In the end, I will not end up using any of these funds for my own or client portfolios, however, because I feel that given the lack of generally available good information about the sector, an insider can make informed decisions to increase market returns.   Another advantage of individual stock picking is that it allows the inclusion of conglomerates such as GE, Johnson Controls, and Sharp, who are market leaders in various parts of the EE/RE marketplace.  The smaller pure play companies are much less appropriate for risk adverse investors, and have good chances of losing out to the big guys.

For other investors interested in stock picking in the sector, examining the components of the indecies these ETFs are based on can be a good place to start when considering companies to research, but don’t neglect the conglomerates.


  1. Thanks, Tom, for covering CELS — the forthcoming ETF based on the NASDAQ Clean Edge US index. I wanted to clarify a few things.

    With regards to your criteria #3 on index weighting:

    Our weighting structure is a modified market-capitalization with the largest components capped to ensure no index domination by any individual components. We are also a pure-play, with no utility companies or multinationals not primarily focused on clean energy (so GE, per your example, would not qualify for the CELS index).

    The weighting of CELS components was partially designed to ensure index liquidity so CELS can act as an underlying index for any number of financial products.

    Joel Makower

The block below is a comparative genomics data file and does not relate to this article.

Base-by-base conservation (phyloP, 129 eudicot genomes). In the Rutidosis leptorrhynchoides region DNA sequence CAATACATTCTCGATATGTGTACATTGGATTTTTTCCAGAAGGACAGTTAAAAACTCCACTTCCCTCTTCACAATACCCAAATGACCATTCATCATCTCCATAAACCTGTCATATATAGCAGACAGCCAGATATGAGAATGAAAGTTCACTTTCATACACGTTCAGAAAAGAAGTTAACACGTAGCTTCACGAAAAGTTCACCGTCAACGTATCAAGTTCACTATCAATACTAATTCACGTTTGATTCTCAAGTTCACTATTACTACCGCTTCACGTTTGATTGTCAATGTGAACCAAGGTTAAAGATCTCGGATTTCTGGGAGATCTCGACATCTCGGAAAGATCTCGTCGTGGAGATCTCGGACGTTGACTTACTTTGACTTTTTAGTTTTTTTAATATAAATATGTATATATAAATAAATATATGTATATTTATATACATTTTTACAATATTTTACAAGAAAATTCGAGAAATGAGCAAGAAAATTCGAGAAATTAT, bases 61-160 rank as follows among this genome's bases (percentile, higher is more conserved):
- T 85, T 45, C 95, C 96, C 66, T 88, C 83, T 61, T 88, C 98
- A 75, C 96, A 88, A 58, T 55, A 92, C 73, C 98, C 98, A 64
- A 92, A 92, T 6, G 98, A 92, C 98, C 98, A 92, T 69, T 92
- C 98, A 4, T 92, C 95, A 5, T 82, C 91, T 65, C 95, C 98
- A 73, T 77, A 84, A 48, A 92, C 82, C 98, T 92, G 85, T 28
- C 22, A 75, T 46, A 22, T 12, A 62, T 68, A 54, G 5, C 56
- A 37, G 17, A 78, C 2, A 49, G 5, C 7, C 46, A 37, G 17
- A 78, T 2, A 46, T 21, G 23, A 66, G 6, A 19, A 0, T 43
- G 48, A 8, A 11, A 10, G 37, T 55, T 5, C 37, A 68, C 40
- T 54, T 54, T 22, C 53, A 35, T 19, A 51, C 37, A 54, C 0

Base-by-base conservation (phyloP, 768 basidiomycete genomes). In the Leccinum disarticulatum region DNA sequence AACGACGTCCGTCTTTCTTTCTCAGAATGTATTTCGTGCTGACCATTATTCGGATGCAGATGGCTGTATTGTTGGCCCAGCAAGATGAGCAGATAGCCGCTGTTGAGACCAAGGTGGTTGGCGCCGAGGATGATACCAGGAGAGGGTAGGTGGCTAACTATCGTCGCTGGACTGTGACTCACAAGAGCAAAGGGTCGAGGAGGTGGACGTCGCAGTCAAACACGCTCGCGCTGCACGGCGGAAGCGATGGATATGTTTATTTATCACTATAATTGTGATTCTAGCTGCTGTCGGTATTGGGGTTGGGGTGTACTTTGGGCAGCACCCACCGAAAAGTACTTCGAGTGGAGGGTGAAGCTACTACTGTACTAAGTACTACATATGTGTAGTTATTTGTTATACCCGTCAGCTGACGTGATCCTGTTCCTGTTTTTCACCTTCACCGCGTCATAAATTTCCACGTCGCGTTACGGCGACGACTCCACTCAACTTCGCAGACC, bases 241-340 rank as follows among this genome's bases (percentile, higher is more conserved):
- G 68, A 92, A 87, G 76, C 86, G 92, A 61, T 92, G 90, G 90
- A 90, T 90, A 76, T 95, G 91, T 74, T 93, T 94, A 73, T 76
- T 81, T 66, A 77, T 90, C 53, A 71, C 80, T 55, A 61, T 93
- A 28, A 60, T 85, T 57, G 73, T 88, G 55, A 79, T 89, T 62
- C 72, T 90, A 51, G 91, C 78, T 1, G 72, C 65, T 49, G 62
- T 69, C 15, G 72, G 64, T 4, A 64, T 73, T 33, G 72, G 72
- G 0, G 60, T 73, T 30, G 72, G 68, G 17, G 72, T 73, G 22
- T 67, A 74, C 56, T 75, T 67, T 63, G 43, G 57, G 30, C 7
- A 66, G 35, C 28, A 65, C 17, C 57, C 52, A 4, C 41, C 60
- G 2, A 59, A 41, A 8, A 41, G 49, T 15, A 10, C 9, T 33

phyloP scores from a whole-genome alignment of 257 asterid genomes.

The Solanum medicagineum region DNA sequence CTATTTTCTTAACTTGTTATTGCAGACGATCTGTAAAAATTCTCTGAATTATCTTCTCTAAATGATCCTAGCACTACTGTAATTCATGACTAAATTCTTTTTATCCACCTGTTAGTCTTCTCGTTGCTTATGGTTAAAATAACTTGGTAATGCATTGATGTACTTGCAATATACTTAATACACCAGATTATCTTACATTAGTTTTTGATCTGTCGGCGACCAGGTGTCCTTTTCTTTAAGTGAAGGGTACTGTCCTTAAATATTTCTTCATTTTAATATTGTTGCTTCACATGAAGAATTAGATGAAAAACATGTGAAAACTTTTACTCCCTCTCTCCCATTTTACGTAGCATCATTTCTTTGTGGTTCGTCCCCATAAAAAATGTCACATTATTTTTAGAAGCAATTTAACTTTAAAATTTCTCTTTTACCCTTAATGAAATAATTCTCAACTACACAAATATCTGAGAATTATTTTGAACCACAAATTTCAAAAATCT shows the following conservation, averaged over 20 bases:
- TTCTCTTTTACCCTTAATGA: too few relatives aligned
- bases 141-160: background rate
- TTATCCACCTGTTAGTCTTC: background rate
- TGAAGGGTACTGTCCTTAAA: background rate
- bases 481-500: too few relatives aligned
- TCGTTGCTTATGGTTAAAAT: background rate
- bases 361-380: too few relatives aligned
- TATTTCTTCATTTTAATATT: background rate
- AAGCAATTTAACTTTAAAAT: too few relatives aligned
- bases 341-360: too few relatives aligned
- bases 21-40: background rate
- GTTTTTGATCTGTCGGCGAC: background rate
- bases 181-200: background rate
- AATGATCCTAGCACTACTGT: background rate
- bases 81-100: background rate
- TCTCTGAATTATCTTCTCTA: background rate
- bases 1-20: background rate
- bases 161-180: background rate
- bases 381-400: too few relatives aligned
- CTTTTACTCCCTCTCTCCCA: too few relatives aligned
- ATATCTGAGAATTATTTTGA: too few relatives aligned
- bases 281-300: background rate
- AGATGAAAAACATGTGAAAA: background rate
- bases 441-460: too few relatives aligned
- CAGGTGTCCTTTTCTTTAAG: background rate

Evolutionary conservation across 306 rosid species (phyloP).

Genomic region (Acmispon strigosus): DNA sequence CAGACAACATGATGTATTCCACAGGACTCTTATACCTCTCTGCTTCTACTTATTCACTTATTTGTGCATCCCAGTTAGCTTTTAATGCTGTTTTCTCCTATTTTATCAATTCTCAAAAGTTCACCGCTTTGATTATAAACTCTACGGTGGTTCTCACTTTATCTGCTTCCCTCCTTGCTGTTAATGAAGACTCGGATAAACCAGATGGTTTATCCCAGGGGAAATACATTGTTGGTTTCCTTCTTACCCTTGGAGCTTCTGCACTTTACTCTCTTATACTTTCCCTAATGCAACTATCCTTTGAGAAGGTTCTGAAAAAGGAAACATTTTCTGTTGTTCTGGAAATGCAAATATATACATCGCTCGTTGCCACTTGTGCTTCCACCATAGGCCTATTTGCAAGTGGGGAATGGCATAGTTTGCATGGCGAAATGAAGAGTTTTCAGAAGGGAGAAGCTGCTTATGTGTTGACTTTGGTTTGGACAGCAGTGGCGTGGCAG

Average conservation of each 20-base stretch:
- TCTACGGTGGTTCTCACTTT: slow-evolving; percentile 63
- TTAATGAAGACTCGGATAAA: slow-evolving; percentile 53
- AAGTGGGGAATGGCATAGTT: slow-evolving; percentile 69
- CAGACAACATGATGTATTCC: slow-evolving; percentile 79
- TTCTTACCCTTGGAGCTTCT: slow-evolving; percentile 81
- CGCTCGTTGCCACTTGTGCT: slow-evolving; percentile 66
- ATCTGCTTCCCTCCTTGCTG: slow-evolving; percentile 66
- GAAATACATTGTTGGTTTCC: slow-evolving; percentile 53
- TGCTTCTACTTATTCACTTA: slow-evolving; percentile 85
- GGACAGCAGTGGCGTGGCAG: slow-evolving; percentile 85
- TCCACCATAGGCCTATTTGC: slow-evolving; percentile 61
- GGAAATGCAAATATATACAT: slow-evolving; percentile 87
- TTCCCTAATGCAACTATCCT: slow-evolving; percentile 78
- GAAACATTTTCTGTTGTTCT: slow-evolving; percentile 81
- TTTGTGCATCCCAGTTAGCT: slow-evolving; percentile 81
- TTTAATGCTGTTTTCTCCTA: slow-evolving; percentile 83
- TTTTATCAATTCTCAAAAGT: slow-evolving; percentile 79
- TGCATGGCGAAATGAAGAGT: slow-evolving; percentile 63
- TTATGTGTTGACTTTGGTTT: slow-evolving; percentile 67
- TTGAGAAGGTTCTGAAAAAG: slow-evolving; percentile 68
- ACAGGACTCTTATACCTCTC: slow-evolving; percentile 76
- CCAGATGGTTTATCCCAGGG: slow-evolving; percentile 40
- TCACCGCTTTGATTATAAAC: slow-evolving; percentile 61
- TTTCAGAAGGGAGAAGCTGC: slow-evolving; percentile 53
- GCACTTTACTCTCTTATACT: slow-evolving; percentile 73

Co-founder and Principal
    Clean Edge, Inc.

  2. I’m trying to decide on a good alternative energy ETF right now. Thanks so much for this post – it clarified a lot of things for me. Just discovered your site and I’m learning a lot… thanks!

  3. […] information, Renewable Energy, investing, mutual funds New Alternative energy Mutual Funds and ETFs have been popping up like mushrooms after a rainstorm, so I’ve updated my previous […]

  4. Ashley McArthur said

    Dear Dr. Conrad,

    I am writing to let you know about an idea being floated by Green America for a new investment option, Clean Energy Victory Bonds (CEVB). Modeled after WW2 Victory Bonds, CEVB would be used to fund renewable energy projects and other energy saving measures. More info can be found here: (

    We hope you’ll find this idea interesting, and would be happy to answer any questions you might have. If you can support us by including a brief summary of CEVB on your blog, it would help us get the word out to Americans that CEVB are in the works.

    Many thanks,

    Ashley McArthur
    Green America, Climate Action Program

  5. Harold Davidson said

    Check out the EasyETF on the FTSE Environmental Opportunities 100, it has much larger more diversified environmental technology companies that must generate over 20% from environmental technology business.